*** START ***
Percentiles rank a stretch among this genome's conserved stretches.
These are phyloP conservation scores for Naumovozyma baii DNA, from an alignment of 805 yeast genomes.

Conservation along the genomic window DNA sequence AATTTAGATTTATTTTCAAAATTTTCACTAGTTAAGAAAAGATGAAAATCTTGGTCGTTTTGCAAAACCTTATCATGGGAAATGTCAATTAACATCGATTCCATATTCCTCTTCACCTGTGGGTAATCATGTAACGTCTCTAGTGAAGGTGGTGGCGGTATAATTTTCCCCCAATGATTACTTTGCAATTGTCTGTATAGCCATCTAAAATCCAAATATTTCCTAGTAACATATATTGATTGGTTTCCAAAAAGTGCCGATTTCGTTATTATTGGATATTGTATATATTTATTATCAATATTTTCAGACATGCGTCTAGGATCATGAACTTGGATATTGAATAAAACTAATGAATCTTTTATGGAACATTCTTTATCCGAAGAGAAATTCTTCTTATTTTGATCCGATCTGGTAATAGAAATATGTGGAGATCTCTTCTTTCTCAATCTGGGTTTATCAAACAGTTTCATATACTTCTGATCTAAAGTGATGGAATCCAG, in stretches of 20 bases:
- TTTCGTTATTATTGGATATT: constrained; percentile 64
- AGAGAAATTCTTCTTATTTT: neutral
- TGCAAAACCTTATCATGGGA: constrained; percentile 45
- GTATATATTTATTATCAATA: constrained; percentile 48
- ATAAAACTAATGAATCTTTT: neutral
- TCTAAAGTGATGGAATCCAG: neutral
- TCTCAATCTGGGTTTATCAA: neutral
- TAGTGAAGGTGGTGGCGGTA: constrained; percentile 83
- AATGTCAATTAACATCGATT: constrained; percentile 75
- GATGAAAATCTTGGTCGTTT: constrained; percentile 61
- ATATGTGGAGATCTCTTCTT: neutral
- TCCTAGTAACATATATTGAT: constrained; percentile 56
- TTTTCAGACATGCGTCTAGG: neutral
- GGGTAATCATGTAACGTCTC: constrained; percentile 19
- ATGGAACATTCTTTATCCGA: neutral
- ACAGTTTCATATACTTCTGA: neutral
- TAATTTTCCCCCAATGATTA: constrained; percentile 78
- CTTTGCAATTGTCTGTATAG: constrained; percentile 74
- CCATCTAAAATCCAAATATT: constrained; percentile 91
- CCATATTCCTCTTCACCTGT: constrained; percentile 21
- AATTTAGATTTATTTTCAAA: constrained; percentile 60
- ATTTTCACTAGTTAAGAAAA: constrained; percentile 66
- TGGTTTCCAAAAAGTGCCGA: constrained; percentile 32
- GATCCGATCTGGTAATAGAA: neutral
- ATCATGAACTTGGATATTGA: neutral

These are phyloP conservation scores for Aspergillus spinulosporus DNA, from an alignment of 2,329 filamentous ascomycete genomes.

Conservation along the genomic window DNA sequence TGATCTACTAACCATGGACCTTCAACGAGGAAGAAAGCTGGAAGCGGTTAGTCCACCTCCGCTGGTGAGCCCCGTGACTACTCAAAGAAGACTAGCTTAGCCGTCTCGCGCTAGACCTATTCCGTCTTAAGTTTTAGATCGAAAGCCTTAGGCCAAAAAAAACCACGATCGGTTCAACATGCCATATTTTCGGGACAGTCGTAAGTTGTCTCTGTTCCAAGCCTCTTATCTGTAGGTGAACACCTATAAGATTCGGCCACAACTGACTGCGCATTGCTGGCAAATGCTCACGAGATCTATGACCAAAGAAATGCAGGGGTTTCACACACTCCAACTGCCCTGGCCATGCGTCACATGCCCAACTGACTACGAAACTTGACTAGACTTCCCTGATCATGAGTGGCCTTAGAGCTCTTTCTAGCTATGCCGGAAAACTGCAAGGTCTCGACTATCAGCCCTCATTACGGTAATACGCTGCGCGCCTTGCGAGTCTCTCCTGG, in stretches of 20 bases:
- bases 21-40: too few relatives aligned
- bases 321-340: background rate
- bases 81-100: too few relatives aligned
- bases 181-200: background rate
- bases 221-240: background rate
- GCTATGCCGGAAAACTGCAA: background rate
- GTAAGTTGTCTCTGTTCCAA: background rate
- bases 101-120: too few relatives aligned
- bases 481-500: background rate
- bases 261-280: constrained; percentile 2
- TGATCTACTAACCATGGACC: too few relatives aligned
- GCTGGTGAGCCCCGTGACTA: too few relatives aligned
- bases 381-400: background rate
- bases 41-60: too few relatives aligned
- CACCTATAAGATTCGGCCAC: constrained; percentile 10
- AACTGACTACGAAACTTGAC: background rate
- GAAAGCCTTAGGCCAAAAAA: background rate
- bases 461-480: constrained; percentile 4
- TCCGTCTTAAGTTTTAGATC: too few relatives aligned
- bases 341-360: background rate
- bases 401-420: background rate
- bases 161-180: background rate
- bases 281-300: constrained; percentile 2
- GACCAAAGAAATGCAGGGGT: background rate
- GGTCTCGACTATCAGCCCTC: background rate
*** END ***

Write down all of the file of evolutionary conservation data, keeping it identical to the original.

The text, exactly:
Percentiles rank a stretch among this genome's conserved stretches.
These are phyloP conservation scores for Naumovozyma baii DNA, from an alignment of 805 yeast genomes.

Conservation along the genomic window DNA sequence AATTTAGATTTATTTTCAAAATTTTCACTAGTTAAGAAAAGATGAAAATCTTGGTCGTTTTGCAAAACCTTATCATGGGAAATGTCAATTAACATCGATTCCATATTCCTCTTCACCTGTGGGTAATCATGTAACGTCTCTAGTGAAGGTGGTGGCGGTATAATTTTCCCCCAATGATTACTTTGCAATTGTCTGTATAGCCATCTAAAATCCAAATATTTCCTAGTAACATATATTGATTGGTTTCCAAAAAGTGCCGATTTCGTTATTATTGGATATTGTATATATTTATTATCAATATTTTCAGACATGCGTCTAGGATCATGAACTTGGATATTGAATAAAACTAATGAATCTTTTATGGAACATTCTTTATCCGAAGAGAAATTCTTCTTATTTTGATCCGATCTGGTAATAGAAATATGTGGAGATCTCTTCTTTCTCAATCTGGGTTTATCAAACAGTTTCATATACTTCTGATCTAAAGTGATGGAATCCAG, in stretches of 20 bases:
- TTTCGTTATTATTGGATATT: constrained; percentile 64
- AGAGAAATTCTTCTTATTTT: neutral
- TGCAAAACCTTATCATGGGA: constrained; percentile 45
- GTATATATTTATTATCAATA: constrained; percentile 48
- ATAAAACTAATGAATCTTTT: neutral
- TCTAAAGTGATGGAATCCAG: neutral
- TCTCAATCTGGGTTTATCAA: neutral
- TAGTGAAGGTGGTGGCGGTA: constrained; percentile 83
- AATGTCAATTAACATCGATT: constrained; percentile 75
- GATGAAAATCTTGGTCGTTT: constrained; percentile 61
- ATATGTGGAGATCTCTTCTT: neutral
- TCCTAGTAACATATATTGAT: constrained; percentile 56
- TTTTCAGACATGCGTCTAGG: neutral
- GGGTAATCATGTAACGTCTC: constrained; percentile 19
- ATGGAACATTCTTTATCCGA: neutral
- ACAGTTTCATATACTTCTGA: neutral
- TAATTTTCCCCCAATGATTA: constrained; percentile 78
- CTTTGCAATTGTCTGTATAG: constrained; percentile 74
- CCATCTAAAATCCAAATATT: constrained; percentile 91
- CCATATTCCTCTTCACCTGT: constrained; percentile 21
- AATTTAGATTTATTTTCAAA: constrained; percentile 60
- ATTTTCACTAGTTAAGAAAA: constrained; percentile 66
- TGGTTTCCAAAAAGTGCCGA: constrained; percentile 32
- GATCCGATCTGGTAATAGAA: neutral
- ATCATGAACTTGGATATTGA: neutral

These are phyloP conservation scores for Aspergillus spinulosporus DNA, from an alignment of 2,329 filamentous ascomycete genomes.

Conservation along the genomic window DNA sequence TGATCTACTAACCATGGACCTTCAACGAGGAAGAAAGCTGGAAGCGGTTAGTCCACCTCCGCTGGTGAGCCCCGTGACTACTCAAAGAAGACTAGCTTAGCCGTCTCGCGCTAGACCTATTCCGTCTTAAGTTTTAGATCGAAAGCCTTAGGCCAAAAAAAACCACGATCGGTTCAACATGCCATATTTTCGGGACAGTCGTAAGTTGTCTCTGTTCCAAGCCTCTTATCTGTAGGTGAACACCTATAAGATTCGGCCACAACTGACTGCGCATTGCTGGCAAATGCTCACGAGATCTATGACCAAAGAAATGCAGGGGTTTCACACACTCCAACTGCCCTGGCCATGCGTCACATGCCCAACTGACTACGAAACTTGACTAGACTTCCCTGATCATGAGTGGCCTTAGAGCTCTTTCTAGCTATGCCGGAAAACTGCAAGGTCTCGACTATCAGCCCTCATTACGGTAATACGCTGCGCGCCTTGCGAGTCTCTCCTGG, in stretches of 20 bases:
- bases 21-40: too few relatives aligned
- bases 321-340: background rate
- bases 81-100: too few relatives aligned
- bases 181-200: background rate
- bases 221-240: background rate
- GCTATGCCGGAAAACTGCAA: background rate
- GTAAGTTGTCTCTGTTCCAA: background rate
- bases 101-120: too few relatives aligned
- bases 481-500: background rate
- bases 261-280: constrained; percentile 2
- TGATCTACTAACCATGGACC: too few relatives aligned
- GCTGGTGAGCCCCGTGACTA: too few relatives aligned
- bases 381-400: background rate
- bases 41-60: too few relatives aligned
- CACCTATAAGATTCGGCCAC: constrained; percentile 10
- AACTGACTACGAAACTTGAC: background rate
- GAAAGCCTTAGGCCAAAAAA: background rate
- bases 461-480: constrained; percentile 4
- TCCGTCTTAAGTTTTAGATC: too few relatives aligned
- bases 341-360: background rate
- bases 401-420: background rate
- bases 161-180: background rate
- bases 281-300: constrained; percentile 2
- GACCAAAGAAATGCAGGGGT: background rate
- GGTCTCGACTATCAGCCCTC: background rate